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A disturbance in the minivan force

by Chris Vander Doelen on

A second massive safety recall of Honda’s highly-ranked Odyssey minivan for a problem that can cause injuries is so serious it could alter sales patterns.

On Saturday, Honda Motor Co. announced it was recalling 800,000 minivans built between from 2011 to 2017 for a problem which can lead to seats breaking loose from their moorings. The problem does not appear to affect its new 2018 model, launched in May.

2016 honda odyssey

“If a second row seat is not properly latched after adjusting it side-to-side or reinstalling a removed seat, the seat may tip forward during moderate to heavy braking, increasing the risk of injury to an occupant,” Honda said in a statement Saturday regarding its older models.

FCA, Toyota and Honda have been battling it out in the family hauling business since Ford and GM withdrew from the segment. Kia sells a few, too, but isn’t challenging the top three bananas.

There’s still big money to be made in sliding-door living rooms on wheels.  Honda is often named best-in-class by reviewers and critics, despite well-known transmission problems in the Odyssey that began in 1999 but never really stuck to the brand. Consumer Reports recently gave the 2018 a rave review, although it ranked the Chrysler Pacifica higher.

The cumulative 2017 U.S. minivan sales records to the end of September looked like this: Dodge Grand Caravan, 107,592; Toyota Sienna, 87,623; Chrysler Pacifica, 86,342; Honda Odyssey, 75,309; Kia Sedona, 19,920.

Chrysler and Dodge together outsell Toyota and Honda by a mile in minivans — but only with a heavier reliance on incentives than the other two, which cuts deeply into profits.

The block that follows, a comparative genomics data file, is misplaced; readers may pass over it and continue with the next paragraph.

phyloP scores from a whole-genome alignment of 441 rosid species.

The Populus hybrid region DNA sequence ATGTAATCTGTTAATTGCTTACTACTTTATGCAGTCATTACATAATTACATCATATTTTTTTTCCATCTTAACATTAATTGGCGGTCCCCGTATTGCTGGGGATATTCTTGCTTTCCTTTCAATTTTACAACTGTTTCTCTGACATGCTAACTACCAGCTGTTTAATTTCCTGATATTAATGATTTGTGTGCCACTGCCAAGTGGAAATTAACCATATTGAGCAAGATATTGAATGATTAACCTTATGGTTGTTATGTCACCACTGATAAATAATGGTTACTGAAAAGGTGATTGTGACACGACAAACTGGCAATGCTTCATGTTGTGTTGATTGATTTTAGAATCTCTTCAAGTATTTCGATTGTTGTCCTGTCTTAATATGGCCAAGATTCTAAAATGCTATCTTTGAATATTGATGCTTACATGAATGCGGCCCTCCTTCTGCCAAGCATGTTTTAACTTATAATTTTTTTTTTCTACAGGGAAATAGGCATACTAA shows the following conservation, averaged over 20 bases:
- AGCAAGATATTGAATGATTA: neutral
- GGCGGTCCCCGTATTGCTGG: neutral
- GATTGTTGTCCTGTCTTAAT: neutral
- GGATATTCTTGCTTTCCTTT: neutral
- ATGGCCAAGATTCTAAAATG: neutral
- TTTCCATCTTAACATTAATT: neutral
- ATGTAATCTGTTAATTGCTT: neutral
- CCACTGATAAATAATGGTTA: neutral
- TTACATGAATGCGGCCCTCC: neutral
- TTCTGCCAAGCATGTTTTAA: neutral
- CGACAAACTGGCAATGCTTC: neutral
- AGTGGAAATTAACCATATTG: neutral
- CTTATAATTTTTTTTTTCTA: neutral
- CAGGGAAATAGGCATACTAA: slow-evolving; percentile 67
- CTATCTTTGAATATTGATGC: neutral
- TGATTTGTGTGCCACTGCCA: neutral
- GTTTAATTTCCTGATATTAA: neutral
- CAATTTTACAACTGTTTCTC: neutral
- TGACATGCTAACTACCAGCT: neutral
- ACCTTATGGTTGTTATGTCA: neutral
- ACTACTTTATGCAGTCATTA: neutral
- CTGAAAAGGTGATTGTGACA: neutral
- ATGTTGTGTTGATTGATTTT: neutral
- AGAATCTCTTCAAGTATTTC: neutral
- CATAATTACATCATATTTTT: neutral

If quality and safety are your main selling points, and they both  take a well-publicized hit, there could be adjustments in the minivan marketplace. This might help Chrysler and Dodge. But it could help Toyota or Kia even more, given that some buyers don’t want a North American vehicle in their driveways at any price.

The Honda Odyssey has now taken two serious, recent quality hits: the Takata air-bag recall, and now a seat problem in older models that will cast a shadow over its re-launched 2018 model. Expect some kind of damage control ad campaign from Honda.

Chris Vander Doelen was Opinion Editor and columnist of The Windsor Star until December, 2016; he was the Star's automotive reporter and columnist for seven years, and had also covered the political and gambling beats. With his wife, Veronique Mandal, he wrote the book Chasing Lightning (1999). Chris won a National Newspaper Award in 1997 and more than a dozen provincial news awards. There is a Chrysler 300 in his driveway.

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